Send to

Choose Destination
Chest. 2007 Dec;132(6):1890-7. Epub 2007 Oct 9.

Ozone exposure and lung function: effect modified by obesity and airways hyperresponsiveness in the VA normative aging study.

Author information

Department of Environmental Health, Harvard School of Public Health, Landmark Center West, 415, 401 Park Dr, Boston, MA 02215, USA.



Ozone has heterogeneous effects on lung function. We investigated whether obesity and airways hyperresponsiveness (AHR) modify the acute effects of ozone on lung function in the elderly.


We studied 904 elderly men from the Normative Aging Study whose lung function (FVC, FEV1) was measured approximately every 3 years from 1995 to 2005. We defined obesity as a body mass index of at least 30 kg/m2. Using a standardized methacholine challenge test, we defined AHR as a FEV1 decline of 20% after inhalation of a cumulative dosage of 0 to 8.58 micromol of methacholine. Ambient ozone in the Greater Boston area was measured continuously. We estimated effects using mixed linear models, adjusting for known confounders.


An increase in ozone of 15 parts per billion during the previous 48 h was associated with a greater decline in FEV1 in the obese (-2.07%; 95% confidence interval [CI], -3.25 to -0.89%) than in the nonobese (-0.96%; 95% CI, -1.70 to - 0.20%). The same exposure was also associated with a greater decline in FEV1 for those with AHR (-3.07%; 95% CI, -4.75 to -1.36%) compared to those without AHR (-1.32%; 95% CI, -2.06 to -0.57%). A three-way interaction trend test demonstrated a multiplicative effect of those two risk factors (p < 0.001). We found similar associations for FVC.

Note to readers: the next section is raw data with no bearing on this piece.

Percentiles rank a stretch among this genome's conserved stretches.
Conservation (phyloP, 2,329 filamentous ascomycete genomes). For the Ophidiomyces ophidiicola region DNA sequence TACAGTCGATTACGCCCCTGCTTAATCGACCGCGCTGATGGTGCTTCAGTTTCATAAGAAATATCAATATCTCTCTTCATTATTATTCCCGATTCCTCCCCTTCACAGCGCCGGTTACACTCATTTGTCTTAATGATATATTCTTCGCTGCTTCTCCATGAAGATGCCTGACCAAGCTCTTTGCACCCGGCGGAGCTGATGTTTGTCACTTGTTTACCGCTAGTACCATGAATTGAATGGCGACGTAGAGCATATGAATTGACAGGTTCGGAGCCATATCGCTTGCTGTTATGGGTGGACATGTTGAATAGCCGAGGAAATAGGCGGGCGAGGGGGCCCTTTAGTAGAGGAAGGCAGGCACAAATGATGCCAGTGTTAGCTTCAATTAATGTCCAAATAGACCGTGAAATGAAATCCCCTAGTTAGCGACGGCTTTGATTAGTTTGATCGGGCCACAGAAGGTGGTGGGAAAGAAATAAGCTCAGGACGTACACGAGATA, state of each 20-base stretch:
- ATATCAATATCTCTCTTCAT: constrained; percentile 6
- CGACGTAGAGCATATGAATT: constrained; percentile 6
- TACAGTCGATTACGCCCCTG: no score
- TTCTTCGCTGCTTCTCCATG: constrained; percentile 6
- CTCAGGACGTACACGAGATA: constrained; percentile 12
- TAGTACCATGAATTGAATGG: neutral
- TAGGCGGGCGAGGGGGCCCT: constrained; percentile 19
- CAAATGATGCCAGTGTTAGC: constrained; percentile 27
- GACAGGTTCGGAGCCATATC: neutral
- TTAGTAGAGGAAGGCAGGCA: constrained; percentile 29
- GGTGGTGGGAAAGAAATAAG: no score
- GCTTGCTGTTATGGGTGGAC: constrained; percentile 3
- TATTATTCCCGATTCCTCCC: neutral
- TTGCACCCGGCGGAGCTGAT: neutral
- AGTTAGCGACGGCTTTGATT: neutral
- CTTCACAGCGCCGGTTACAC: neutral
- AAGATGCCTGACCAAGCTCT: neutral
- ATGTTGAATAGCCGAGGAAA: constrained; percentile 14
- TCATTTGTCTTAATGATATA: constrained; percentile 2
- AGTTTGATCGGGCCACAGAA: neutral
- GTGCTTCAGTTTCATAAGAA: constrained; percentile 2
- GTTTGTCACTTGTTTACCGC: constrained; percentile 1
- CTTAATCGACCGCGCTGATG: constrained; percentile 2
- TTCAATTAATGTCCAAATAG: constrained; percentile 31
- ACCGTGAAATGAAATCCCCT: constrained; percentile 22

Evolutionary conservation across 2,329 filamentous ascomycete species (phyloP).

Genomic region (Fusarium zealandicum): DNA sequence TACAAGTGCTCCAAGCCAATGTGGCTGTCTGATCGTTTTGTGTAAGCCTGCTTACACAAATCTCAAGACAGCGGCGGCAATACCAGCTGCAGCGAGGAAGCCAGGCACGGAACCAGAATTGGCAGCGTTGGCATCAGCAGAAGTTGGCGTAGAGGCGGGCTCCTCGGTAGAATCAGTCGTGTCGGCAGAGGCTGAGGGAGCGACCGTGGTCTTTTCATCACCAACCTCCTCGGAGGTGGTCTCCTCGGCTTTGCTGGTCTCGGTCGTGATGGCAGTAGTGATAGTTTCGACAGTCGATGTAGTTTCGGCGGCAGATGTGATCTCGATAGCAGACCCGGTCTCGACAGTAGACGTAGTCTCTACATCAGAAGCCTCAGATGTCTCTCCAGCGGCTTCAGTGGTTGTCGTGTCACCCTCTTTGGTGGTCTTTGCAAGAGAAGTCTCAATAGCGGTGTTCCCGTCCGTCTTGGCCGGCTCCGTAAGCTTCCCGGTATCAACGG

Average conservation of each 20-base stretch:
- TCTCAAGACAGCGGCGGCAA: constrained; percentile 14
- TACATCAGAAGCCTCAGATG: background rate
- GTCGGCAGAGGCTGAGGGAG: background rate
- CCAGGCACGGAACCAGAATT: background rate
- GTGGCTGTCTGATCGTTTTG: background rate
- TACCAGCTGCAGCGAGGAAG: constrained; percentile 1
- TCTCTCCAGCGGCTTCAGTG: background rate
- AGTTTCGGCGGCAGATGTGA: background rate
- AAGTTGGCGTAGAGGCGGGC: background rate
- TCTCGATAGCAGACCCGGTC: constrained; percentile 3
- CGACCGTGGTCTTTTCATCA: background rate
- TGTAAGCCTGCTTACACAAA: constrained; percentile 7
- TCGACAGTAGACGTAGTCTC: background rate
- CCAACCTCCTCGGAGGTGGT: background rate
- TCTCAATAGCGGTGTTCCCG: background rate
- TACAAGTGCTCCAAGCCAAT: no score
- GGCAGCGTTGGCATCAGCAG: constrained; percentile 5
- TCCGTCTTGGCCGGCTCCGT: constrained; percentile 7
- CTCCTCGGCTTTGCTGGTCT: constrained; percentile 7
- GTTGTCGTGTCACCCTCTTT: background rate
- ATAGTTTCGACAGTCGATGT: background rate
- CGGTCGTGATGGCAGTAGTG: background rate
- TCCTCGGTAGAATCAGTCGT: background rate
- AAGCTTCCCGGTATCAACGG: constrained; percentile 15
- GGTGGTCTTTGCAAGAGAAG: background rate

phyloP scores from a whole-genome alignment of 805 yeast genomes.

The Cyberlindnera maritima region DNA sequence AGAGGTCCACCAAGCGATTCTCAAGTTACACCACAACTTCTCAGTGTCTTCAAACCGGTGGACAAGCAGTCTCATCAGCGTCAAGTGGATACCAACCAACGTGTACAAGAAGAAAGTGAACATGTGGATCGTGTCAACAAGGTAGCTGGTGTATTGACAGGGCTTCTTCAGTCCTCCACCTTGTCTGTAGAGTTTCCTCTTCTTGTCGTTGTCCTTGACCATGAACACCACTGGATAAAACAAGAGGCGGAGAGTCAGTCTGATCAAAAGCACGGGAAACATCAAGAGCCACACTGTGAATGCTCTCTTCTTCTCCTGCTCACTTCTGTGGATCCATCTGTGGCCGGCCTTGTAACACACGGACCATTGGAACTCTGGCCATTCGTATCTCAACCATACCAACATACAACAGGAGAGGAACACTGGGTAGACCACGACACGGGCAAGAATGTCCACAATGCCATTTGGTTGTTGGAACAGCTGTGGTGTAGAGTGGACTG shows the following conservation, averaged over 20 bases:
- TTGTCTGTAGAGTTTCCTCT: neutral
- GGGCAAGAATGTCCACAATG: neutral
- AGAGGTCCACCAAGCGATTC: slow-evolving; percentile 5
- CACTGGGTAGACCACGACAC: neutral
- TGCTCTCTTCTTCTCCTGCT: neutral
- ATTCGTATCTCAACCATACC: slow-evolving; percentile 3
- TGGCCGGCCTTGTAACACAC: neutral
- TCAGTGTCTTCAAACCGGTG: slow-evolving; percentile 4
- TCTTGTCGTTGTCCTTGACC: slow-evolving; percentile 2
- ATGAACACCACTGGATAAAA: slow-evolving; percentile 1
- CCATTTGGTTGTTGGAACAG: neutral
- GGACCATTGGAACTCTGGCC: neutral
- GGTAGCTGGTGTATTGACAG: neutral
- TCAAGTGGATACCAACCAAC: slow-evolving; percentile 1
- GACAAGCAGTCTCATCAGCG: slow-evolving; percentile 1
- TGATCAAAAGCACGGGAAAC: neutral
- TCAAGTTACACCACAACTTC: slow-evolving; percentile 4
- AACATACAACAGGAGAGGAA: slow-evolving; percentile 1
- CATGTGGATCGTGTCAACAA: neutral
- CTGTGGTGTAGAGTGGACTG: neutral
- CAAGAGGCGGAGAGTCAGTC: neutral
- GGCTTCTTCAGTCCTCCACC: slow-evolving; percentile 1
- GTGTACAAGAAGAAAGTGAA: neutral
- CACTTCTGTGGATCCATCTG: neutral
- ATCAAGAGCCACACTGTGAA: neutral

Our results indicate that both obesity and AHR modify the acute effect of ozone on lung function in the elderly, with evidence of interaction between AHR and obesity that causes a greater than additive effect.

[Indexed for MEDLINE]

Supplemental Content

Full text links

Icon for Elsevier Science
Loading ...
Support Center